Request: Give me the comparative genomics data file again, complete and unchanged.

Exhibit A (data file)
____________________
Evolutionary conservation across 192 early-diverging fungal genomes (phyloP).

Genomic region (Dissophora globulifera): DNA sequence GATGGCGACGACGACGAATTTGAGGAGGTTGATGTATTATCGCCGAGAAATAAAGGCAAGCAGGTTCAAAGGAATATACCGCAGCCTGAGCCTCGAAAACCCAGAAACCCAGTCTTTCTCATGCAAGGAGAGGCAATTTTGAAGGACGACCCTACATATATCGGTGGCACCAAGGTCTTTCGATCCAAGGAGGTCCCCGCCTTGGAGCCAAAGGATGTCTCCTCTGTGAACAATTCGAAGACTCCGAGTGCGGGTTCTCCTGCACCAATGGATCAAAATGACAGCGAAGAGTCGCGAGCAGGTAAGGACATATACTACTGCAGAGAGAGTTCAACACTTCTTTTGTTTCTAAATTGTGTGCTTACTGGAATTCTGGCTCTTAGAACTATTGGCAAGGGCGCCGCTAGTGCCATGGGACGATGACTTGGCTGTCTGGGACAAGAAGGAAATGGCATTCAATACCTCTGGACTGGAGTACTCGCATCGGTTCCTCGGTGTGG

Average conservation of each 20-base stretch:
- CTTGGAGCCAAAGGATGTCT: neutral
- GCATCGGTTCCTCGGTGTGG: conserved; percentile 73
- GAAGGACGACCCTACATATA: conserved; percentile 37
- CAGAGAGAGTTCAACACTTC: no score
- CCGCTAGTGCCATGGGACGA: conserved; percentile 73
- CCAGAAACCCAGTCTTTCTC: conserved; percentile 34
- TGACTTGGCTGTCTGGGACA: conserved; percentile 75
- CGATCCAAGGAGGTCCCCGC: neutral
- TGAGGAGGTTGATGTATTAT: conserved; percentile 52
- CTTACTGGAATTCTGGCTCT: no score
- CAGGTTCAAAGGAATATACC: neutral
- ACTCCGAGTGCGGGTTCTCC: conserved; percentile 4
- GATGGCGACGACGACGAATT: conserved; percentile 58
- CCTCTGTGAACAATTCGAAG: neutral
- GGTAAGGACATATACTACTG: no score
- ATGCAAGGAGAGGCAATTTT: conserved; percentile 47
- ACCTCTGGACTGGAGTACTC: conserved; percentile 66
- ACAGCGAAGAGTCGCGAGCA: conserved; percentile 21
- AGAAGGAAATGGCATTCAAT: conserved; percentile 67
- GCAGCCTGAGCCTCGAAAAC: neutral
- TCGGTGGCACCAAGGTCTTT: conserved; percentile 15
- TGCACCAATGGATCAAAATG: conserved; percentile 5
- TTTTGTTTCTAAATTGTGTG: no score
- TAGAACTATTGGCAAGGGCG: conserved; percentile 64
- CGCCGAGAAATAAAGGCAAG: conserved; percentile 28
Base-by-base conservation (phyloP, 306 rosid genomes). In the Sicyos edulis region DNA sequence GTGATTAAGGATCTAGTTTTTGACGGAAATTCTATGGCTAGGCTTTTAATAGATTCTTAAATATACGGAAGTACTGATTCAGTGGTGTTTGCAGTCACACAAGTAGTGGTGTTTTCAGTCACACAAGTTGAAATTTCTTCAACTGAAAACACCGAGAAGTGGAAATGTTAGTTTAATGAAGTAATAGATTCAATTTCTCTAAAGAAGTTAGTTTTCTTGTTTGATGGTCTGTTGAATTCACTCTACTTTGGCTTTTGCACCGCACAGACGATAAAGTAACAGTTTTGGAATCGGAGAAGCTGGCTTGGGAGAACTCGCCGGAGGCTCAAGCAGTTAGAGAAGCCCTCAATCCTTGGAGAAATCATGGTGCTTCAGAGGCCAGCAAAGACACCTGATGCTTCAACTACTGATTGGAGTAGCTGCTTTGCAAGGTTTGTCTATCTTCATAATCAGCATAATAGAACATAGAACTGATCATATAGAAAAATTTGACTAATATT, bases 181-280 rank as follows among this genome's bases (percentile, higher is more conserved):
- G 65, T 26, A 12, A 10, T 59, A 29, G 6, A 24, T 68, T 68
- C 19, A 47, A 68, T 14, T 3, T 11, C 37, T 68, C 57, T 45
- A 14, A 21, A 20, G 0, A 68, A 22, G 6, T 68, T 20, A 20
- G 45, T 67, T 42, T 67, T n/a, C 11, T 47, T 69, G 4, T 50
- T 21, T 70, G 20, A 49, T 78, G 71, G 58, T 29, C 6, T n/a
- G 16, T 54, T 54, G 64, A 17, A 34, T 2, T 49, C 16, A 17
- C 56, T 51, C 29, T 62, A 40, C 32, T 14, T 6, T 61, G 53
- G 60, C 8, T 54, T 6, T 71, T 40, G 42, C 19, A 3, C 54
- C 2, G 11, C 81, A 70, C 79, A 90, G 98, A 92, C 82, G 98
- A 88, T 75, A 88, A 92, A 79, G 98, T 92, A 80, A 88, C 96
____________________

Evolutionary conservation across 192 early-diverging fungal genomes (phyloP).

Genomic region (Dissophora globulifera): DNA sequence GATGGCGACGACGACGAATTTGAGGAGGTTGATGTATTATCGCCGAGAAATAAAGGCAAGCAGGTTCAAAGGAATATACCGCAGCCTGAGCCTCGAAAACCCAGAAACCCAGTCTTTCTCATGCAAGGAGAGGCAATTTTGAAGGACGACCCTACATATATCGGTGGCACCAAGGTCTTTCGATCCAAGGAGGTCCCCGCCTTGGAGCCAAAGGATGTCTCCTCTGTGAACAATTCGAAGACTCCGAGTGCGGGTTCTCCTGCACCAATGGATCAAAATGACAGCGAAGAGTCGCGAGCAGGTAAGGACATATACTACTGCAGAGAGAGTTCAACACTTCTTTTGTTTCTAAATTGTGTGCTTACTGGAATTCTGGCTCTTAGAACTATTGGCAAGGGCGCCGCTAGTGCCATGGGACGATGACTTGGCTGTCTGGGACAAGAAGGAAATGGCATTCAATACCTCTGGACTGGAGTACTCGCATCGGTTCCTCGGTGTGG

Average conservation of each 20-base stretch:
- CTTGGAGCCAAAGGATGTCT: neutral
- GCATCGGTTCCTCGGTGTGG: conserved; percentile 73
- GAAGGACGACCCTACATATA: conserved; percentile 37
- CAGAGAGAGTTCAACACTTC: no score
- CCGCTAGTGCCATGGGACGA: conserved; percentile 73
- CCAGAAACCCAGTCTTTCTC: conserved; percentile 34
- TGACTTGGCTGTCTGGGACA: conserved; percentile 75
- CGATCCAAGGAGGTCCCCGC: neutral
- TGAGGAGGTTGATGTATTAT: conserved; percentile 52
- CTTACTGGAATTCTGGCTCT: no score
- CAGGTTCAAAGGAATATACC: neutral
- ACTCCGAGTGCGGGTTCTCC: conserved; percentile 4
- GATGGCGACGACGACGAATT: conserved; percentile 58
- CCTCTGTGAACAATTCGAAG: neutral
- GGTAAGGACATATACTACTG: no score
- ATGCAAGGAGAGGCAATTTT: conserved; percentile 47
- ACCTCTGGACTGGAGTACTC: conserved; percentile 66
- ACAGCGAAGAGTCGCGAGCA: conserved; percentile 21
- AGAAGGAAATGGCATTCAAT: conserved; percentile 67
- GCAGCCTGAGCCTCGAAAAC: neutral
- TCGGTGGCACCAAGGTCTTT: conserved; percentile 15
- TGCACCAATGGATCAAAATG: conserved; percentile 5
- TTTTGTTTCTAAATTGTGTG: no score
- TAGAACTATTGGCAAGGGCG: conserved; percentile 64
- CGCCGAGAAATAAAGGCAAG: conserved; percentile 28
Base-by-base conservation (phyloP, 306 rosid genomes). In the Sicyos edulis region DNA sequence GTGATTAAGGATCTAGTTTTTGACGGAAATTCTATGGCTAGGCTTTTAATAGATTCTTAAATATACGGAAGTACTGATTCAGTGGTGTTTGCAGTCACACAAGTAGTGGTGTTTTCAGTCACACAAGTTGAAATTTCTTCAACTGAAAACACCGAGAAGTGGAAATGTTAGTTTAATGAAGTAATAGATTCAATTTCTCTAAAGAAGTTAGTTTTCTTGTTTGATGGTCTGTTGAATTCACTCTACTTTGGCTTTTGCACCGCACAGACGATAAAGTAACAGTTTTGGAATCGGAGAAGCTGGCTTGGGAGAACTCGCCGGAGGCTCAAGCAGTTAGAGAAGCCCTCAATCCTTGGAGAAATCATGGTGCTTCAGAGGCCAGCAAAGACACCTGATGCTTCAACTACTGATTGGAGTAGCTGCTTTGCAAGGTTTGTCTATCTTCATAATCAGCATAATAGAACATAGAACTGATCATATAGAAAAATTTGACTAATATT, bases 181-280 rank as follows among this genome's bases (percentile, higher is more conserved):
- G 65, T 26, A 12, A 10, T 59, A 29, G 6, A 24, T 68, T 68
- C 19, A 47, A 68, T 14, T 3, T 11, C 37, T 68, C 57, T 45
- A 14, A 21, A 20, G 0, A 68, A 22, G 6, T 68, T 20, A 20
- G 45, T 67, T 42, T 67, T n/a, C 11, T 47, T 69, G 4, T 50
- T 21, T 70, G 20, A 49, T 78, G 71, G 58, T 29, C 6, T n/a
- G 16, T 54, T 54, G 64, A 17, A 34, T 2, T 49, C 16, A 17
- C 56, T 51, C 29, T 62, A 40, C 32, T 14, T 6, T 61, G 53
- G 60, C 8, T 54, T 6, T 71, T 40, G 42, C 19, A 3, C 54
- C 2, G 11, C 81, A 70, C 79, A 90, G 98, A 92, C 82, G 98
- A 88, T 75, A 88, A 92, A 79, G 98, T 92, A 80, A 88, C 96